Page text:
Of course being 7.5 months pregnant I think often about how I want to raise my son. A few weeks ago we were out to breakfast and saw a mom pick up their child and then watched as the child began to smack, hit, and just go crazy on the mom. I was shocked. Of course I said to Chris “Our child will never act like that.” And — I meant it. First of all, if my kid acts out I will take them outside. I do not care if it is rainy or beautiful out, I would want to take them out of the situation and discuss further. It might even mean making the choice to leave the restaurant. There is absolutely no reason to watch a child loose control and beat the crap out of his mom. Something is not right in that scenario. Those of you who are already parents think I might live in a dream world, but let me tell you, my father might have scared the crap out of me, but I knew how to behave.
So that little rant was about the kids misbehaving, but what about parents? I just read an article about a dad who was mocked for his son loving a custom play kitchen. Now, I will tell you I have not discussed this with Chris, and so he might not agree with me — but I would love for my son to have a play kitchen. Why you might ask? Chris is the chef in our family and he is a damn good one. He does not look at it as the wife’s job. He looks at it as art. He loves his time in the kitchen and from the taste of a dish, to trying something different, right down to how he displays the final product on a plate. Now that does not mean there are nights that it does not feel laborious to him, but he loves his kitchen and I stay out of the way. Why would I do anything to keep my son away from that? Why would he spend his childhood watching his father in the kitchen (and hopefully interested enough to want to join him) and then tell him he cannot have his own play kitchen?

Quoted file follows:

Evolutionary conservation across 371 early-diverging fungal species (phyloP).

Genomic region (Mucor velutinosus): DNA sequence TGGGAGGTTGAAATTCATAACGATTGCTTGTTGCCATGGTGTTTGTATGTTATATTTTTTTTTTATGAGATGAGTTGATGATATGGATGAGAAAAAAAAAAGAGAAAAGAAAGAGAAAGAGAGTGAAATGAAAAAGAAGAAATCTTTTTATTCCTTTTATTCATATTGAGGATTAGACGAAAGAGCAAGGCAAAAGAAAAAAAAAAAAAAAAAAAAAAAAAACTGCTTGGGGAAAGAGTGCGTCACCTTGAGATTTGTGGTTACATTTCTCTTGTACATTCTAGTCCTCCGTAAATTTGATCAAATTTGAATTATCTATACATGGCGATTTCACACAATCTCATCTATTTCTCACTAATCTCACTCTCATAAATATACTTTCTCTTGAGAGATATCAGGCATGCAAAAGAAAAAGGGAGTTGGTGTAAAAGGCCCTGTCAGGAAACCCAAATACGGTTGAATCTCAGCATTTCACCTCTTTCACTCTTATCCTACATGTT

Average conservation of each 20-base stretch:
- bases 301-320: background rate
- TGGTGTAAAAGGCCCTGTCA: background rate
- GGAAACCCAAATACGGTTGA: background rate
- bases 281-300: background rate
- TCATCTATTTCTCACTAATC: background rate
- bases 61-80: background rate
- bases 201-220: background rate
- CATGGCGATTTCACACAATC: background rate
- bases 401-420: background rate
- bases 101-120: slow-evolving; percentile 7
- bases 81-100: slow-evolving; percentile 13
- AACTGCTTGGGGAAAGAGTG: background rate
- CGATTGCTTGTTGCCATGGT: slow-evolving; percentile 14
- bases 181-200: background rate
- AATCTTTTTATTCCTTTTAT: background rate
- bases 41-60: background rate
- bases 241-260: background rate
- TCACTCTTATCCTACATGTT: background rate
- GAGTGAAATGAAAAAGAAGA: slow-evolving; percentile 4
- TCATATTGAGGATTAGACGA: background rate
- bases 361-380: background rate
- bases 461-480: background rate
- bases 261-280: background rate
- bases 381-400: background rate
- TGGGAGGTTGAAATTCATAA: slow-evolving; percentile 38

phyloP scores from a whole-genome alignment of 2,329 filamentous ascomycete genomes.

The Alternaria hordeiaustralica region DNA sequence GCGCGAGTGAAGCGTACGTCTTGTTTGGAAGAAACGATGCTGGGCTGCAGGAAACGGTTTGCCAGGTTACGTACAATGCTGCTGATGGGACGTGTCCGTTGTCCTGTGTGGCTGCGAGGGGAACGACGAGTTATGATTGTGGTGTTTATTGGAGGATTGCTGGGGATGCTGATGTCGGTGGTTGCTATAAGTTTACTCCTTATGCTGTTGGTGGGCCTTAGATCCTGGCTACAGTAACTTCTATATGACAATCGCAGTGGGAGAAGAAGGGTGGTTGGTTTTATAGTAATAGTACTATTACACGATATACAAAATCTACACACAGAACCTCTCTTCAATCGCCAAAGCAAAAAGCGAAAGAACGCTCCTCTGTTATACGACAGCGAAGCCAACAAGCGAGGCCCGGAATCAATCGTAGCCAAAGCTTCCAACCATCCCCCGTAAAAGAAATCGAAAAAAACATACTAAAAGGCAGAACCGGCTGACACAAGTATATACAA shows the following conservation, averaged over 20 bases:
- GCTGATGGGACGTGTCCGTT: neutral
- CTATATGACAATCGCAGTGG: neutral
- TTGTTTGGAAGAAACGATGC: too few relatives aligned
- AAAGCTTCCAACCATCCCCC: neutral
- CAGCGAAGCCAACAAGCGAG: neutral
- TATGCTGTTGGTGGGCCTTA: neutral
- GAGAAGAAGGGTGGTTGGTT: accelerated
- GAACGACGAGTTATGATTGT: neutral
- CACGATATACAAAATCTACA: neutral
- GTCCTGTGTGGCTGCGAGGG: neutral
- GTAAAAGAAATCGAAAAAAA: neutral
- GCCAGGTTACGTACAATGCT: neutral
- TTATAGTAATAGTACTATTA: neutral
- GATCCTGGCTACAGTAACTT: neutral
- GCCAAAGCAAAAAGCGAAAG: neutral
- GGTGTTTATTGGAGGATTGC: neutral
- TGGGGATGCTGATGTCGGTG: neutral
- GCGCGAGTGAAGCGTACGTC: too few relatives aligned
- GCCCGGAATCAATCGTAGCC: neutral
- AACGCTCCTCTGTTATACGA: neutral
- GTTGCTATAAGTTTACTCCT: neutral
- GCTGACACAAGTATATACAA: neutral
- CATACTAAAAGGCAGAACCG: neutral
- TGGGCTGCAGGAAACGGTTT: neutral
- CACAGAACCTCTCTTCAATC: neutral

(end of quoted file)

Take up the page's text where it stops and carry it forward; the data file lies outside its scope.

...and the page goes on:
What has this world come to? Cooking is an art and it is not just for women. If I was the one in the kitchen we would eat like crap — just ask Chris. I have no patience, I cannot time things right, and really have no interest. Chris has the patience, loves it, and I know he will have the patience to teach our son as well. My job will be teaching him how to bake. Yes, I will.
I loved this comment from the dad in the article:
“As far as my comment on if he wants to play with a barbie doll…again, let me stress this. HE IS 2. I have seen him get excited and play with a broom. Ya’ll need to chill. Kids are going to play with what they want, and if you try to prevent them from doing something as harmless as playing with the toy they want to play with, they are going to end up resenting you.”
So damn true. Let them play with what inspires them. I would much rather my son paint, get dirty, play in the kitchen and use his mind then be mesmerized behind a video game and develop no social skills whatsoever.